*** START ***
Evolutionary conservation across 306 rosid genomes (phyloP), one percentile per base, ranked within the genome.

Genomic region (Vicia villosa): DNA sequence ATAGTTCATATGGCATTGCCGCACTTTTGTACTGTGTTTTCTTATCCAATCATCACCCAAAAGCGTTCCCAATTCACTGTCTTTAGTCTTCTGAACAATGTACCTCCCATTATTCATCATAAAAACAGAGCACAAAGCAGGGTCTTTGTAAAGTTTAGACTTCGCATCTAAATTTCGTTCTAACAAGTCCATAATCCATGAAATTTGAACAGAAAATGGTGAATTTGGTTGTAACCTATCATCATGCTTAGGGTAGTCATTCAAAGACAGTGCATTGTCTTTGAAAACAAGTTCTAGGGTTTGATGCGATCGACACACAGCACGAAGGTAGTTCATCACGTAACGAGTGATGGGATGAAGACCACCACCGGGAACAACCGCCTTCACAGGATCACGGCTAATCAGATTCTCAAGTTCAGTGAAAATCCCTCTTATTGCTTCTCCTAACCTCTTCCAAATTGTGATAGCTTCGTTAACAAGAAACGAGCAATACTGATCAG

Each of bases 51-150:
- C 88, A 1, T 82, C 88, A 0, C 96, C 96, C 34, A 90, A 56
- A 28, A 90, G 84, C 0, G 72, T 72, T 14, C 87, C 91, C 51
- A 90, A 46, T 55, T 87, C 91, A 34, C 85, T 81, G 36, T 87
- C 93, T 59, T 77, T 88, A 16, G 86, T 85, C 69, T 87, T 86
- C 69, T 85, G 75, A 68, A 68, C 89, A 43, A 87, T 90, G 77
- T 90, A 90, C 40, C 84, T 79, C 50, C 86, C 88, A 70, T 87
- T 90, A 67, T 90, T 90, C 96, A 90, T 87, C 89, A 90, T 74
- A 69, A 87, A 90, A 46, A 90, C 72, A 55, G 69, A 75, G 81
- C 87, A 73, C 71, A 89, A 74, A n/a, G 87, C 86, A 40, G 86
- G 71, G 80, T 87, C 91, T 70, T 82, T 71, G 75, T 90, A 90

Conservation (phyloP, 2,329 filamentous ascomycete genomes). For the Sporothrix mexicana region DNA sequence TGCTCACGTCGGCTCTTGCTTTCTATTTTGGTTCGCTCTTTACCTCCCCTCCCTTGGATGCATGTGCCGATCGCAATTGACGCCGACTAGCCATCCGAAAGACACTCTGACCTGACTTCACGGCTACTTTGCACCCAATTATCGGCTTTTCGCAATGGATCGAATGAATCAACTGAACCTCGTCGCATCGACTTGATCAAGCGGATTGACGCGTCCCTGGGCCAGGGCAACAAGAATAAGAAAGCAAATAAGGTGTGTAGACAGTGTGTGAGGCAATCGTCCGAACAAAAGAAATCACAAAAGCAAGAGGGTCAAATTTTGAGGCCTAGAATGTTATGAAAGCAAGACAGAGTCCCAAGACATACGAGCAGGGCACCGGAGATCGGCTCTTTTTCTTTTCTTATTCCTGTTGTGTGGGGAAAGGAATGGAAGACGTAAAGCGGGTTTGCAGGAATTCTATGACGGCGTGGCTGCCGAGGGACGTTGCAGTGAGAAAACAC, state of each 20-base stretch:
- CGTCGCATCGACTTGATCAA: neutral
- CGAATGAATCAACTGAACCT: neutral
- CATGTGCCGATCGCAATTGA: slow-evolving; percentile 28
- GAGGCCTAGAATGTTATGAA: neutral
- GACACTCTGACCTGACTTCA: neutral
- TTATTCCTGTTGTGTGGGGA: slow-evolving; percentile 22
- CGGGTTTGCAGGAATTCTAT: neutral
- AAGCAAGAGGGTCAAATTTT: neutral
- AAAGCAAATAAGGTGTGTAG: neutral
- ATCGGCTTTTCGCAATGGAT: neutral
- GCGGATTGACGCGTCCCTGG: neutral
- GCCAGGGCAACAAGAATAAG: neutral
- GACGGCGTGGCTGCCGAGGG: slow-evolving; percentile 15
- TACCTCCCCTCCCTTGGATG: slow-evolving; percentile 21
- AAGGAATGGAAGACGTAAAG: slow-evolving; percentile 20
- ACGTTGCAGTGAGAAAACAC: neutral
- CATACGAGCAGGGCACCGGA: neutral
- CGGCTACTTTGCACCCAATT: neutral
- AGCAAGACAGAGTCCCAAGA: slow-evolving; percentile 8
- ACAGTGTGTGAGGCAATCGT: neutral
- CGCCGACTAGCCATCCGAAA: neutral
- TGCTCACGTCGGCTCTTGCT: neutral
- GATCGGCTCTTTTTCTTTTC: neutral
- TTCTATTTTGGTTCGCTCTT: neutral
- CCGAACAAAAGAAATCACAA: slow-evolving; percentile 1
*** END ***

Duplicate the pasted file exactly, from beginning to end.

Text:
Evolutionary conservation across 306 rosid genomes (phyloP), one percentile per base, ranked within the genome.

Genomic region (Vicia villosa): DNA sequence ATAGTTCATATGGCATTGCCGCACTTTTGTACTGTGTTTTCTTATCCAATCATCACCCAAAAGCGTTCCCAATTCACTGTCTTTAGTCTTCTGAACAATGTACCTCCCATTATTCATCATAAAAACAGAGCACAAAGCAGGGTCTTTGTAAAGTTTAGACTTCGCATCTAAATTTCGTTCTAACAAGTCCATAATCCATGAAATTTGAACAGAAAATGGTGAATTTGGTTGTAACCTATCATCATGCTTAGGGTAGTCATTCAAAGACAGTGCATTGTCTTTGAAAACAAGTTCTAGGGTTTGATGCGATCGACACACAGCACGAAGGTAGTTCATCACGTAACGAGTGATGGGATGAAGACCACCACCGGGAACAACCGCCTTCACAGGATCACGGCTAATCAGATTCTCAAGTTCAGTGAAAATCCCTCTTATTGCTTCTCCTAACCTCTTCCAAATTGTGATAGCTTCGTTAACAAGAAACGAGCAATACTGATCAG

Each of bases 51-150:
- C 88, A 1, T 82, C 88, A 0, C 96, C 96, C 34, A 90, A 56
- A 28, A 90, G 84, C 0, G 72, T 72, T 14, C 87, C 91, C 51
- A 90, A 46, T 55, T 87, C 91, A 34, C 85, T 81, G 36, T 87
- C 93, T 59, T 77, T 88, A 16, G 86, T 85, C 69, T 87, T 86
- C 69, T 85, G 75, A 68, A 68, C 89, A 43, A 87, T 90, G 77
- T 90, A 90, C 40, C 84, T 79, C 50, C 86, C 88, A 70, T 87
- T 90, A 67, T 90, T 90, C 96, A 90, T 87, C 89, A 90, T 74
- A 69, A 87, A 90, A 46, A 90, C 72, A 55, G 69, A 75, G 81
- C 87, A 73, C 71, A 89, A 74, A n/a, G 87, C 86, A 40, G 86
- G 71, G 80, T 87, C 91, T 70, T 82, T 71, G 75, T 90, A 90

Conservation (phyloP, 2,329 filamentous ascomycete genomes). For the Sporothrix mexicana region DNA sequence TGCTCACGTCGGCTCTTGCTTTCTATTTTGGTTCGCTCTTTACCTCCCCTCCCTTGGATGCATGTGCCGATCGCAATTGACGCCGACTAGCCATCCGAAAGACACTCTGACCTGACTTCACGGCTACTTTGCACCCAATTATCGGCTTTTCGCAATGGATCGAATGAATCAACTGAACCTCGTCGCATCGACTTGATCAAGCGGATTGACGCGTCCCTGGGCCAGGGCAACAAGAATAAGAAAGCAAATAAGGTGTGTAGACAGTGTGTGAGGCAATCGTCCGAACAAAAGAAATCACAAAAGCAAGAGGGTCAAATTTTGAGGCCTAGAATGTTATGAAAGCAAGACAGAGTCCCAAGACATACGAGCAGGGCACCGGAGATCGGCTCTTTTTCTTTTCTTATTCCTGTTGTGTGGGGAAAGGAATGGAAGACGTAAAGCGGGTTTGCAGGAATTCTATGACGGCGTGGCTGCCGAGGGACGTTGCAGTGAGAAAACAC, state of each 20-base stretch:
- CGTCGCATCGACTTGATCAA: neutral
- CGAATGAATCAACTGAACCT: neutral
- CATGTGCCGATCGCAATTGA: slow-evolving; percentile 28
- GAGGCCTAGAATGTTATGAA: neutral
- GACACTCTGACCTGACTTCA: neutral
- TTATTCCTGTTGTGTGGGGA: slow-evolving; percentile 22
- CGGGTTTGCAGGAATTCTAT: neutral
- AAGCAAGAGGGTCAAATTTT: neutral
- AAAGCAAATAAGGTGTGTAG: neutral
- ATCGGCTTTTCGCAATGGAT: neutral
- GCGGATTGACGCGTCCCTGG: neutral
- GCCAGGGCAACAAGAATAAG: neutral
- GACGGCGTGGCTGCCGAGGG: slow-evolving; percentile 15
- TACCTCCCCTCCCTTGGATG: slow-evolving; percentile 21
- AAGGAATGGAAGACGTAAAG: slow-evolving; percentile 20
- ACGTTGCAGTGAGAAAACAC: neutral
- CATACGAGCAGGGCACCGGA: neutral
- CGGCTACTTTGCACCCAATT: neutral
- AGCAAGACAGAGTCCCAAGA: slow-evolving; percentile 8
- ACAGTGTGTGAGGCAATCGT: neutral
- CGCCGACTAGCCATCCGAAA: neutral
- TGCTCACGTCGGCTCTTGCT: neutral
- GATCGGCTCTTTTTCTTTTC: neutral
- TTCTATTTTGGTTCGCTCTT: neutral
- CCGAACAAAAGAAATCACAA: slow-evolving; percentile 1